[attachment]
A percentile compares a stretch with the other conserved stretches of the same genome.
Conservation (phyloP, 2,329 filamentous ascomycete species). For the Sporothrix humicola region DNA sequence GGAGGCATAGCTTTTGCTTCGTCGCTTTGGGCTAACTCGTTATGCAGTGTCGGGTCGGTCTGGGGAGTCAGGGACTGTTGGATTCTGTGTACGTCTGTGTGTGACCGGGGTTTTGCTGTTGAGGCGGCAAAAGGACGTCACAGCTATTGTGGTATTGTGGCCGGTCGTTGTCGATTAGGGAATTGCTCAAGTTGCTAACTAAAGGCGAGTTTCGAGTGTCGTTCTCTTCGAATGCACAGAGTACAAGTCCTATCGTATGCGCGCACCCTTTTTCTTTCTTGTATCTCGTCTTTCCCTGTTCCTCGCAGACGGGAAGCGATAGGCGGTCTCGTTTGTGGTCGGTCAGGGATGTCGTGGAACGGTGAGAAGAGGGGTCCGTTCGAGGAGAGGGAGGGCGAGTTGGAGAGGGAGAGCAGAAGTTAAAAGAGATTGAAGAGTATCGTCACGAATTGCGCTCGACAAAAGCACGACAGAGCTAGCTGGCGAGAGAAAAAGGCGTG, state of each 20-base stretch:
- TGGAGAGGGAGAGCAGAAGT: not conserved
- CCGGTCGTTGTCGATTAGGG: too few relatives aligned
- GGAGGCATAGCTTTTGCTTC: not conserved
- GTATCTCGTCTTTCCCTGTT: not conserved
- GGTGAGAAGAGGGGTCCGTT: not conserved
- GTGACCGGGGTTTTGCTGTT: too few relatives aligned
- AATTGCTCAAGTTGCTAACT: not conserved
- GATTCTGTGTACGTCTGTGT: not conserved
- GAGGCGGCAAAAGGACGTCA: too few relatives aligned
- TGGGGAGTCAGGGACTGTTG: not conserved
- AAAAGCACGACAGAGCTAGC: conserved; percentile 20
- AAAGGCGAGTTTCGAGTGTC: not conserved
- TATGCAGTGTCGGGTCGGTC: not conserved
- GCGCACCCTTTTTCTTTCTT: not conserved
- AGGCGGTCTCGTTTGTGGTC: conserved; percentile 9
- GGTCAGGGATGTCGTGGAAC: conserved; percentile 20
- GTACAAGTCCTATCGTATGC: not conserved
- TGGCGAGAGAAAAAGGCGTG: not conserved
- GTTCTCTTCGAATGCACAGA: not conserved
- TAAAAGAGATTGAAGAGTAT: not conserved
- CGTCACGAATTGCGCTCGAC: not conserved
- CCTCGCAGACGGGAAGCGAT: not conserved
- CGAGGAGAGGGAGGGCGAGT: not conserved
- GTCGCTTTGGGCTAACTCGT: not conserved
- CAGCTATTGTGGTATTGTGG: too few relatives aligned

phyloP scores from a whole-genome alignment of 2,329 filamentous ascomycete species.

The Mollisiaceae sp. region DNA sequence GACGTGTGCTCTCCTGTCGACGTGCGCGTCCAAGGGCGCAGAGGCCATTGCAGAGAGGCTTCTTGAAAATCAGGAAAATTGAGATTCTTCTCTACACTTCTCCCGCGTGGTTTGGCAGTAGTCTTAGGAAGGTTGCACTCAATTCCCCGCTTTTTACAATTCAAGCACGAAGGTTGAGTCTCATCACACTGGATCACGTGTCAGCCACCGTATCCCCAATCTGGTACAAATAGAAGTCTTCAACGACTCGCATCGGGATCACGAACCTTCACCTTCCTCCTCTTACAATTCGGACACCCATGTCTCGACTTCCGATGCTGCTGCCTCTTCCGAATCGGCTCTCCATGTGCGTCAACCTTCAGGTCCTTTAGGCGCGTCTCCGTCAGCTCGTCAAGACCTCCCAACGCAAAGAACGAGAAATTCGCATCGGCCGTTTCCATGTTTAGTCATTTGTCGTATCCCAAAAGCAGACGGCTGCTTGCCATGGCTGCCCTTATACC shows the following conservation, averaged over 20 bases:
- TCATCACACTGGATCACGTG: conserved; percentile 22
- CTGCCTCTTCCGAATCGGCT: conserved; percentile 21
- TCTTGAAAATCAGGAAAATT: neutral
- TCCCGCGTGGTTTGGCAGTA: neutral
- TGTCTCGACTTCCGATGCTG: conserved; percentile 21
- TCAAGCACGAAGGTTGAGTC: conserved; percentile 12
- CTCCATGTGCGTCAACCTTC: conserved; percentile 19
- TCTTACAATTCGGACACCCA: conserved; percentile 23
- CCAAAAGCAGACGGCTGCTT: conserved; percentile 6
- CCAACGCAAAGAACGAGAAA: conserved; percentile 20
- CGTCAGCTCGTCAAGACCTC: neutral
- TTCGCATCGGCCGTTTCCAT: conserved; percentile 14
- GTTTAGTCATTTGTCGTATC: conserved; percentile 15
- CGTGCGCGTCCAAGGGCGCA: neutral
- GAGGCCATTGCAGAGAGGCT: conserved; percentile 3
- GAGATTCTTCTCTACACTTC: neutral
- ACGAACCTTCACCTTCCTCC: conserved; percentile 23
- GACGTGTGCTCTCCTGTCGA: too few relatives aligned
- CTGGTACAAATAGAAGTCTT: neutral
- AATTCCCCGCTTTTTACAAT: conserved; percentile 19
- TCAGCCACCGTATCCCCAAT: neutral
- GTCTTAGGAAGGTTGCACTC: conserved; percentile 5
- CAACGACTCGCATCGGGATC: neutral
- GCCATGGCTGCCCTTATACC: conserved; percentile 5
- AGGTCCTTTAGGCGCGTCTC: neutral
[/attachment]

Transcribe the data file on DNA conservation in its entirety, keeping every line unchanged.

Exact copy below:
A percentile compares a stretch with the other conserved stretches of the same genome.
Conservation (phyloP, 2,329 filamentous ascomycete species). For the Sporothrix humicola region DNA sequence GGAGGCATAGCTTTTGCTTCGTCGCTTTGGGCTAACTCGTTATGCAGTGTCGGGTCGGTCTGGGGAGTCAGGGACTGTTGGATTCTGTGTACGTCTGTGTGTGACCGGGGTTTTGCTGTTGAGGCGGCAAAAGGACGTCACAGCTATTGTGGTATTGTGGCCGGTCGTTGTCGATTAGGGAATTGCTCAAGTTGCTAACTAAAGGCGAGTTTCGAGTGTCGTTCTCTTCGAATGCACAGAGTACAAGTCCTATCGTATGCGCGCACCCTTTTTCTTTCTTGTATCTCGTCTTTCCCTGTTCCTCGCAGACGGGAAGCGATAGGCGGTCTCGTTTGTGGTCGGTCAGGGATGTCGTGGAACGGTGAGAAGAGGGGTCCGTTCGAGGAGAGGGAGGGCGAGTTGGAGAGGGAGAGCAGAAGTTAAAAGAGATTGAAGAGTATCGTCACGAATTGCGCTCGACAAAAGCACGACAGAGCTAGCTGGCGAGAGAAAAAGGCGTG, state of each 20-base stretch:
- TGGAGAGGGAGAGCAGAAGT: not conserved
- CCGGTCGTTGTCGATTAGGG: too few relatives aligned
- GGAGGCATAGCTTTTGCTTC: not conserved
- GTATCTCGTCTTTCCCTGTT: not conserved
- GGTGAGAAGAGGGGTCCGTT: not conserved
- GTGACCGGGGTTTTGCTGTT: too few relatives aligned
- AATTGCTCAAGTTGCTAACT: not conserved
- GATTCTGTGTACGTCTGTGT: not conserved
- GAGGCGGCAAAAGGACGTCA: too few relatives aligned
- TGGGGAGTCAGGGACTGTTG: not conserved
- AAAAGCACGACAGAGCTAGC: conserved; percentile 20
- AAAGGCGAGTTTCGAGTGTC: not conserved
- TATGCAGTGTCGGGTCGGTC: not conserved
- GCGCACCCTTTTTCTTTCTT: not conserved
- AGGCGGTCTCGTTTGTGGTC: conserved; percentile 9
- GGTCAGGGATGTCGTGGAAC: conserved; percentile 20
- GTACAAGTCCTATCGTATGC: not conserved
- TGGCGAGAGAAAAAGGCGTG: not conserved
- GTTCTCTTCGAATGCACAGA: not conserved
- TAAAAGAGATTGAAGAGTAT: not conserved
- CGTCACGAATTGCGCTCGAC: not conserved
- CCTCGCAGACGGGAAGCGAT: not conserved
- CGAGGAGAGGGAGGGCGAGT: not conserved
- GTCGCTTTGGGCTAACTCGT: not conserved
- CAGCTATTGTGGTATTGTGG: too few relatives aligned

phyloP scores from a whole-genome alignment of 2,329 filamentous ascomycete species.

The Mollisiaceae sp. region DNA sequence GACGTGTGCTCTCCTGTCGACGTGCGCGTCCAAGGGCGCAGAGGCCATTGCAGAGAGGCTTCTTGAAAATCAGGAAAATTGAGATTCTTCTCTACACTTCTCCCGCGTGGTTTGGCAGTAGTCTTAGGAAGGTTGCACTCAATTCCCCGCTTTTTACAATTCAAGCACGAAGGTTGAGTCTCATCACACTGGATCACGTGTCAGCCACCGTATCCCCAATCTGGTACAAATAGAAGTCTTCAACGACTCGCATCGGGATCACGAACCTTCACCTTCCTCCTCTTACAATTCGGACACCCATGTCTCGACTTCCGATGCTGCTGCCTCTTCCGAATCGGCTCTCCATGTGCGTCAACCTTCAGGTCCTTTAGGCGCGTCTCCGTCAGCTCGTCAAGACCTCCCAACGCAAAGAACGAGAAATTCGCATCGGCCGTTTCCATGTTTAGTCATTTGTCGTATCCCAAAAGCAGACGGCTGCTTGCCATGGCTGCCCTTATACC shows the following conservation, averaged over 20 bases:
- TCATCACACTGGATCACGTG: conserved; percentile 22
- CTGCCTCTTCCGAATCGGCT: conserved; percentile 21
- TCTTGAAAATCAGGAAAATT: neutral
- TCCCGCGTGGTTTGGCAGTA: neutral
- TGTCTCGACTTCCGATGCTG: conserved; percentile 21
- TCAAGCACGAAGGTTGAGTC: conserved; percentile 12
- CTCCATGTGCGTCAACCTTC: conserved; percentile 19
- TCTTACAATTCGGACACCCA: conserved; percentile 23
- CCAAAAGCAGACGGCTGCTT: conserved; percentile 6
- CCAACGCAAAGAACGAGAAA: conserved; percentile 20
- CGTCAGCTCGTCAAGACCTC: neutral
- TTCGCATCGGCCGTTTCCAT: conserved; percentile 14
- GTTTAGTCATTTGTCGTATC: conserved; percentile 15
- CGTGCGCGTCCAAGGGCGCA: neutral
- GAGGCCATTGCAGAGAGGCT: conserved; percentile 3
- GAGATTCTTCTCTACACTTC: neutral
- ACGAACCTTCACCTTCCTCC: conserved; percentile 23
- GACGTGTGCTCTCCTGTCGA: too few relatives aligned
- CTGGTACAAATAGAAGTCTT: neutral
- AATTCCCCGCTTTTTACAAT: conserved; percentile 19
- TCAGCCACCGTATCCCCAAT: neutral
- GTCTTAGGAAGGTTGCACTC: conserved; percentile 5
- CAACGACTCGCATCGGGATC: neutral
- GCCATGGCTGCCCTTATACC: conserved; percentile 5
- AGGTCCTTTAGGCGCGTCTC: neutral